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Valentine’s Day is big business in Australia. Surveys show most consumers in a relationship splash between $108 and $208 on their loved one, and spending is expected to exceed $1 billion in the lead up to the day.
While flowers, chocolates and dining are often big winners, spending data shows a diverse group of retailers can benefit from this romantic holiday; travel, beauty, fashion and tech are among the most popular choices for loved-up Aussies every year. One thing that is changing, however, is how consumers plan to shop this Valentine's Day.
This year, the majority of shoppers— tired of the unpredictability of postage — are opting to buy in-store. That spells a big opportunity for bricks-and-mortar retailers.
So, what can retailers expect in the way of consumer spending in the lead up to February 14? Here are some current trends driving consumer spending in the lead up to this sweet tradition.
Romantic love, platonic love or self-love — it’s clear that Valentine’s Day is no longer just for couples. Initiatives such as Galentine’s Day and Palentine’s Day, which celebrate the platonic soul mates in your life, have gained momentum. Interestingly, research has revealed that people are likely to spend around $30 on gifts for family members other than their partners or spouses.
Celebrating self-love by buying gifts for yourself is also emerging as a significant trend. A recent survey reported that 18% of respondents were planning to buy themselves a gift on Valentine’s Day.
By tapping into the singles market and diversifying your marketing message to celebrate love in all its forms, you could effectively double gift sales through the month of February.
When Valentine's Day comes around, don’t underestimate the power of suggestion in driving impulse purchases. The positive feelings associated with Valentine's Day are known to move people away from their usual shopping habits, and analysts predict a surge in last-minute, in-store purchases.
Here are some tips to cash in on this impulsive behaviour and encourage last-minute spending.
Consumer trends indicate that the joy of shopping for loved ones can be found at either end of the spectrum, with high-end consumers picking up pricey gifts, and budget conscious shoppers loading up on deals. This is great news for all retailers, big and small.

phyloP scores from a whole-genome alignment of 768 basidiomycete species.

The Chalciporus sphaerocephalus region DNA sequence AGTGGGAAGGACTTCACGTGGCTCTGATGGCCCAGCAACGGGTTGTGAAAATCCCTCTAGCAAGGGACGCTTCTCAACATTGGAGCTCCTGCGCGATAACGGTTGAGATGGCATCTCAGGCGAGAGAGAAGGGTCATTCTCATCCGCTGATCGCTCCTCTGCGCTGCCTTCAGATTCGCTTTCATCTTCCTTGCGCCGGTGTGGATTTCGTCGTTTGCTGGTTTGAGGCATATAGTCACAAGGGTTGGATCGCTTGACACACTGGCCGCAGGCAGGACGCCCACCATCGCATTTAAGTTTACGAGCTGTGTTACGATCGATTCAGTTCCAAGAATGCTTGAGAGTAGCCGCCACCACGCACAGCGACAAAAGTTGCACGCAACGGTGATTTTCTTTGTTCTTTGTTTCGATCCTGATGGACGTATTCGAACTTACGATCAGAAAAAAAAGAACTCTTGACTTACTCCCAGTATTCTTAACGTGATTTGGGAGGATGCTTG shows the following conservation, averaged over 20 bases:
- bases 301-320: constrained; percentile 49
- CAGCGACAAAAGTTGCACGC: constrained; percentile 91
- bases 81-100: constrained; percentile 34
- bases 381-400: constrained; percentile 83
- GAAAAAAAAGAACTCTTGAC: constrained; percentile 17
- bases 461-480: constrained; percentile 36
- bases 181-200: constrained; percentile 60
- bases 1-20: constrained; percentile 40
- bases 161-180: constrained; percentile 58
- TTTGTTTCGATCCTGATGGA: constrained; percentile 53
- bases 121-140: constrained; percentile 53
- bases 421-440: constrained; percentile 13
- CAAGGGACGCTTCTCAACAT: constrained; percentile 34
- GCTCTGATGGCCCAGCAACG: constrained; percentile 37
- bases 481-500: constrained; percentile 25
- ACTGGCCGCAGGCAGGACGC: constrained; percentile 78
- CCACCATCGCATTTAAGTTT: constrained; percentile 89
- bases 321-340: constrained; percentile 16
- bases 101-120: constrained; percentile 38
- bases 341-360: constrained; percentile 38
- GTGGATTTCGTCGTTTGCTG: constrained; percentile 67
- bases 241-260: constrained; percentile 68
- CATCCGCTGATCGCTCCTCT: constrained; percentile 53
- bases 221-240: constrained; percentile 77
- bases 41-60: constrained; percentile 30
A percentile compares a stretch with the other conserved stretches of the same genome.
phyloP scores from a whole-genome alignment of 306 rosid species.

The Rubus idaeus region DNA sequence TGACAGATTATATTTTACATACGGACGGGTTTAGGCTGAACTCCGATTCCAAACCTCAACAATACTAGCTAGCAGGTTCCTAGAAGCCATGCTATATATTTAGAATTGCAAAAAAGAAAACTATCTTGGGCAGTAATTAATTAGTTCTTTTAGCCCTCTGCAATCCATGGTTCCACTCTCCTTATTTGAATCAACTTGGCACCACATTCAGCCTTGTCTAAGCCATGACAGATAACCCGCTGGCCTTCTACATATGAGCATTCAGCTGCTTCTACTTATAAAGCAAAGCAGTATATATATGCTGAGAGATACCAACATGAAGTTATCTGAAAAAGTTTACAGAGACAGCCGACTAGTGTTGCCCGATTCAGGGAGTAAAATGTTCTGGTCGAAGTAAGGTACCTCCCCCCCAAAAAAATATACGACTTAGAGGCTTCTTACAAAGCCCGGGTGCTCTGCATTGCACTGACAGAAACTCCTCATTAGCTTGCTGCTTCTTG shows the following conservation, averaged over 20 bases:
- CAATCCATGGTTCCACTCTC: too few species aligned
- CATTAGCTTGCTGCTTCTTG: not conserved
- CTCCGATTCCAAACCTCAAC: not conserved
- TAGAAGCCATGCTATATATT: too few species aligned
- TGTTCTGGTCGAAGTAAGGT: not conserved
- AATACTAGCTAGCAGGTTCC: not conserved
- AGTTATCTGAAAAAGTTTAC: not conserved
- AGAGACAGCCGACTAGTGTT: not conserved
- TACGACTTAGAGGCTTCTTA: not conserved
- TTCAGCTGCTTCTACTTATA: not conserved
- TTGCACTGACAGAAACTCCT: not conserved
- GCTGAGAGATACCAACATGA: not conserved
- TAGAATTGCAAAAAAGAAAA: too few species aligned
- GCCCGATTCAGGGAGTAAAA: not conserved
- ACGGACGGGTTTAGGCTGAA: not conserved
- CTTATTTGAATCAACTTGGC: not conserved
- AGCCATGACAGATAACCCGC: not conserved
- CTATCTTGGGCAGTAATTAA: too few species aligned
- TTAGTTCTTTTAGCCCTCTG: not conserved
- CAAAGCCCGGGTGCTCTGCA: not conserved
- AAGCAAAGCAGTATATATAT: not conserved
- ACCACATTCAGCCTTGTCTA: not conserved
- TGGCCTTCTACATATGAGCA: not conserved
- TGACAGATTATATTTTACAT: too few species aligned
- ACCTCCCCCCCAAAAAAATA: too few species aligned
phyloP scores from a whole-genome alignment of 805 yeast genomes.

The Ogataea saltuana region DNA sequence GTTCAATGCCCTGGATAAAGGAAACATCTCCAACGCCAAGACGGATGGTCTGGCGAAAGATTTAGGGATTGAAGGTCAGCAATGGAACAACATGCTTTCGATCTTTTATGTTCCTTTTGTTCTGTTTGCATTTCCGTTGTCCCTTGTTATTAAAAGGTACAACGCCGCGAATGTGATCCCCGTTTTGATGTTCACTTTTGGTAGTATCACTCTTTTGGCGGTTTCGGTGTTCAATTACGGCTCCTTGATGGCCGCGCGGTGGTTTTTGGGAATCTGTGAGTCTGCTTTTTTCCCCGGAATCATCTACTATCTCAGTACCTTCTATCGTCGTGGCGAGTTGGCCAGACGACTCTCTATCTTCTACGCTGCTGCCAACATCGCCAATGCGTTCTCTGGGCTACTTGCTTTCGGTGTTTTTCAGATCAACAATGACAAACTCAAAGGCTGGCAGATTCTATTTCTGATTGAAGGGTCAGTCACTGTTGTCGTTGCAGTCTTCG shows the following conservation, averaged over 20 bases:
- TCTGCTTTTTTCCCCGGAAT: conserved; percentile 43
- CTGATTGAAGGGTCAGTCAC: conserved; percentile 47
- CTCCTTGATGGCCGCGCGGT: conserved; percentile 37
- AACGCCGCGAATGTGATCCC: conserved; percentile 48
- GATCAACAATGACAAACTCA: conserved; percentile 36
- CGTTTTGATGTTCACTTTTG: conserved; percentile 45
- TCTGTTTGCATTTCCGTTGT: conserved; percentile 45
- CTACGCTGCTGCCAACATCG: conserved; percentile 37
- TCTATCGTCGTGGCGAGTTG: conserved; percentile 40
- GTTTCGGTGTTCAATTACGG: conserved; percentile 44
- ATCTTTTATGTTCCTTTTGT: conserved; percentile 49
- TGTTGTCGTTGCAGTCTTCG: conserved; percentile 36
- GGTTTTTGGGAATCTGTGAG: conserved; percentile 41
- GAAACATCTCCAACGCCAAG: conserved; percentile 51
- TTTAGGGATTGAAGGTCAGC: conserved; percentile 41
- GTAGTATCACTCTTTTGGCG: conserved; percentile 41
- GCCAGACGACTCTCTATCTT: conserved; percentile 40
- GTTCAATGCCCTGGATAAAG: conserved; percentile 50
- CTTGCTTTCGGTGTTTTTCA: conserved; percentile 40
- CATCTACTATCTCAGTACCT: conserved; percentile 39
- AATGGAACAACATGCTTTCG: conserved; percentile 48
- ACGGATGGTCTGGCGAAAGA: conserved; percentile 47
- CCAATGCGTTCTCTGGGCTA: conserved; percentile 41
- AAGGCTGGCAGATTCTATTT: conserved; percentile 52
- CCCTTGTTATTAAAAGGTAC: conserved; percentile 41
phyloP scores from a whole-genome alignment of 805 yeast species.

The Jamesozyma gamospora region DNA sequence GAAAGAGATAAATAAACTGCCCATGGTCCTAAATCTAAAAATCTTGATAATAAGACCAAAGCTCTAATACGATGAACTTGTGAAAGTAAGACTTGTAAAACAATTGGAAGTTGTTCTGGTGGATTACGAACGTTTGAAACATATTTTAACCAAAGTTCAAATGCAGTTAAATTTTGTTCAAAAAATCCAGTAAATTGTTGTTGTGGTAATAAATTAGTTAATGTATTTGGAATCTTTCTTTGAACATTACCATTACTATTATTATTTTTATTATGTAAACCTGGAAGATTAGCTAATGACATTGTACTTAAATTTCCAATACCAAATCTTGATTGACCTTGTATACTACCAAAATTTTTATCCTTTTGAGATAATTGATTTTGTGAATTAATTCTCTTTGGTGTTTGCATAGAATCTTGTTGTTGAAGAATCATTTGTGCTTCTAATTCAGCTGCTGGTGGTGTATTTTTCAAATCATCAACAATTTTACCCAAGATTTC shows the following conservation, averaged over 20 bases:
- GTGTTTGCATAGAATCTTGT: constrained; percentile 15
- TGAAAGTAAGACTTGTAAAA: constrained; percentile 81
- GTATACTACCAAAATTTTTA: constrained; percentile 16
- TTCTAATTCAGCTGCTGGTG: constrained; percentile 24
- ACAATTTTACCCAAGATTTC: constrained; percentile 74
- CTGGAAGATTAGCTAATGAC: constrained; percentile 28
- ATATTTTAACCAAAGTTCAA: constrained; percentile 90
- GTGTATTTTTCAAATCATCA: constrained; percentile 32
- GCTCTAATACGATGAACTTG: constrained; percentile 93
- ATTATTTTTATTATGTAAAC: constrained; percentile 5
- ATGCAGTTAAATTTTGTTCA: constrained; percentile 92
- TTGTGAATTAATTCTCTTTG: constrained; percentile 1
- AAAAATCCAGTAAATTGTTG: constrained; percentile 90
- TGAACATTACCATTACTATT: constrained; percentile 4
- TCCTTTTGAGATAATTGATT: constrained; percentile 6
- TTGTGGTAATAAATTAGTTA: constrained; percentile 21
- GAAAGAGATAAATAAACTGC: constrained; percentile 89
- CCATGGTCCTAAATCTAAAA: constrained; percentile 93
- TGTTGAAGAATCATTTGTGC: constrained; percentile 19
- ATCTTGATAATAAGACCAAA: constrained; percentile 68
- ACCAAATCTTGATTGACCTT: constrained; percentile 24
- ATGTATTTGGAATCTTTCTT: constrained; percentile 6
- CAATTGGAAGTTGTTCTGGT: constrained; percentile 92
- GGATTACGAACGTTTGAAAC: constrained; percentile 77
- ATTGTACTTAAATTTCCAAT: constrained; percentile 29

The easiest item to stock and sell is chocolate, which 44% of people say they will be purchasing — and for good reason. For 30% of Australians, chocolate is the ideal Valentine’s gift to receive.
However, surveys show the average consumer is willing to spend around $140 to make their loved one feel special. Keep this price point in mind when putting together your floor displays, or hampers. For tips on setting your price point, read Retail Pricing Strategies: Finding the Right Price to Maximise Your Profits.
While a trip to the florist may have been a Valentine's Day tradition, it appears that consumers have changed the way they shop for their flowers. Instead of stepping into their local florist for a thoughtful bouquet, trends predict that many plan to buy their flowers at their local grocery store or online this year.
2021 also saw a national shortage of roses, due to COVID restrictions. With up to 90% of roses imported from overseas, this shortage is likely to continue in 2022. For florists, this means pivoting how you approach business in the lead up to Valentine’s Day. Stocking locally grown flowers can be an opportunity to showcase your creativity by displaying unique flower combinations in your shop window to attract local passers-by.
Offering the option to order and pay over the phone will be a convenient selling point for Australians who love to shop local. Read How to Securely Transact Over The Phone for a step-by-step guide to take phone payments safely and securely.
While Valentine’s Day has historically been synonymous with flowers and chocolates, modern consumers hold more sophisticated perspectives on what it means to celebrate love. Buyers are craving connection, and retailers with a brand story that reflects a more authentic interpretation of modern love are in a position to redefine the act of gift-giving this Valentine’s Day.
Consider how your buyer feels when they are buying a Valentine’s Day gift, and tailor your marketing message to prioritise romance over revenue. Focus on the experience of gift-giving, rather than the consumerist experience of receiving. They will remember how you made them feel long after the price is forgotten.
Conscious consumerism is another trend which is expected to continue, with shoppers seeking gifts that are aligned with their values, and a buying experience that transcends the cost of the item. Learn more about how conscious consumerism is influencing buying habits in the article 5 Trends Shaping Business in 2021-22.
One thing is certain: economists will be looking closely at Valentine’s Day sales as an indicator of consumer spending throughout the remainder of 2022.
Staying abreast of consumer trends will prepare retailers to take advantage of new buying behaviours and deliver top-shelf buying experiences that will leave consumers wanting more. Sign up to the Zeller Business Blog to get more retail insights, delivered straight to your inbox.